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Poland appears unwilling to accept a German-led deal to revive the EU's stalled constitution and may prefer to wait until after Germany's presidency of the bloc to decide the charter's future, Austria's chancellor said.
One gets the impression that the Polish leadership, under the Kaczynski brothers, is simply unwilling to allow the Germans a victory in reviving the reforms," Alfred Gusenbauer told the Sueddeutsche Zeitung daily after meeting the Polish leaders on Monday.
"They sharply criticized the German presidency."
German Chancellor Angela Merkel has vowed to unveil a "road map" next week for relaunching the EU constitution that was rejected by French and Dutch voters two years ago.
Poland, which wants changes to the voting rules within the 27-nation bloc, is proving the biggest obstacle to her drive.
French President Nicolas Sarkozy is due to meet the Polish leadership on Thursday to try to convince them to drop their opposition to a new treaty before a June 21-22 summit in Brussels.
Merkel, who is due to give a speech in parliament on Thursday on her plans for the summit, is expected to meet Polish President Lech Kaczynski on Saturday north of Berlin in a last-ditch effort to convince Warsaw to compromise.
Gusenbauer said he believed the summit could fail because of the Poles, whose demands to tweak the voting system are opposed by every EU member state except the Czech Republic, which has offered Warsaw half-hearted support.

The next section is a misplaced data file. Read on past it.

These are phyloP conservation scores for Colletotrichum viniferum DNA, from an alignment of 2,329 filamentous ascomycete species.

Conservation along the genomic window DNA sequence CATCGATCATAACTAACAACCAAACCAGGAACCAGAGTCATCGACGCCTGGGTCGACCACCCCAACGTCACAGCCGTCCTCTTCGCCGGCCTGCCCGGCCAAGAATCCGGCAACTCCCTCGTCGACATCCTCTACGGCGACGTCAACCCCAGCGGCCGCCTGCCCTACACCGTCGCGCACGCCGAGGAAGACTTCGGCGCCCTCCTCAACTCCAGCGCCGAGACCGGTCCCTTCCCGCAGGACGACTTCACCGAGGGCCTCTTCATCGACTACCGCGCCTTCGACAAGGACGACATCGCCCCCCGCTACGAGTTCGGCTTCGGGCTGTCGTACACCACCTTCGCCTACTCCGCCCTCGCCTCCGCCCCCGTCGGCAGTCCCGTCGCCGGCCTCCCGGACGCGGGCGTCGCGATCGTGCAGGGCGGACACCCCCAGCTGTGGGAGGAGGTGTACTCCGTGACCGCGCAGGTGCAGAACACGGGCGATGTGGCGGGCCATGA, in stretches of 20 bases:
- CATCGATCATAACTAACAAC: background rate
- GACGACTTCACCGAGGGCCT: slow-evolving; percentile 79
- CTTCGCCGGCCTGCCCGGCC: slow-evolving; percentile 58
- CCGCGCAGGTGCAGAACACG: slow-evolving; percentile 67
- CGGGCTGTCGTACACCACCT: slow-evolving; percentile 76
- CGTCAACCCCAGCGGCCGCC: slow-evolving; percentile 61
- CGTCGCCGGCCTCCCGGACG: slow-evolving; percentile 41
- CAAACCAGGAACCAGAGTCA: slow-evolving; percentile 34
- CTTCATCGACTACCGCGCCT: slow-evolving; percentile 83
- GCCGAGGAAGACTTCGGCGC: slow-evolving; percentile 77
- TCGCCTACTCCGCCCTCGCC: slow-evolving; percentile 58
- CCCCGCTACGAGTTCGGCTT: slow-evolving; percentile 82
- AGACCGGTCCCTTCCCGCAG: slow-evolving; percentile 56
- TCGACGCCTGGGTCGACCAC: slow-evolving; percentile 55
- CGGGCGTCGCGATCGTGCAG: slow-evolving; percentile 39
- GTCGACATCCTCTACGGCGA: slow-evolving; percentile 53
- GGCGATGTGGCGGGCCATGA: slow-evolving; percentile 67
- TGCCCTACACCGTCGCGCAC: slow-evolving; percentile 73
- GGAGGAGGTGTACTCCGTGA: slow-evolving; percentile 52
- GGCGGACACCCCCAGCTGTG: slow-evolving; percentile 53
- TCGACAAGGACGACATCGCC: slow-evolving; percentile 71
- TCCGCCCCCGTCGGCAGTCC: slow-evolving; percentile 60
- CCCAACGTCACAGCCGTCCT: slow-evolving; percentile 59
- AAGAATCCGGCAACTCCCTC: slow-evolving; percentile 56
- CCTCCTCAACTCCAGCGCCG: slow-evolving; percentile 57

Asked if the Polish government thought its interests would be best served by stalling on the treaty until the German presidency ends at the end of this month, Gusenbauer replied: "That is what it sounded like to me."
Separately, European Parliament speaker Hans-Gert Poettering warned Poland against vetoing a deal in Brussels.
"Those that show no solidarity with the European community will isolate themselves," he said in an interview with Germany's Passauer Neue Presse daily.
Interesting analysis, except the article fails to mention that Spain and Italy are part of the Poland-led coalition. So much for fair and balanced reporting.
"Those that show no solidarity with the European community will isolate themselves,"
Is that the position of the UK in that case? Isolated?
Brown under pressure over EU treaty
By Brendan Carlin, Political Correspondent
Last Updated: 1:45am BST 12/06/2007
The road to Number 10
Gordon Brown was under mounting pressure yesterday from both his own party and the Conservatives to declare his hand over Europe.
In one of his last acts as Prime Minister, Tony Blair will next week lead British negotiations on German attempts to revive aspects of the controversial EU constitution.
Nicolas Sarkozy declared that he and Tony Blair, 'agreed on what might be the framework for a simplified treaty'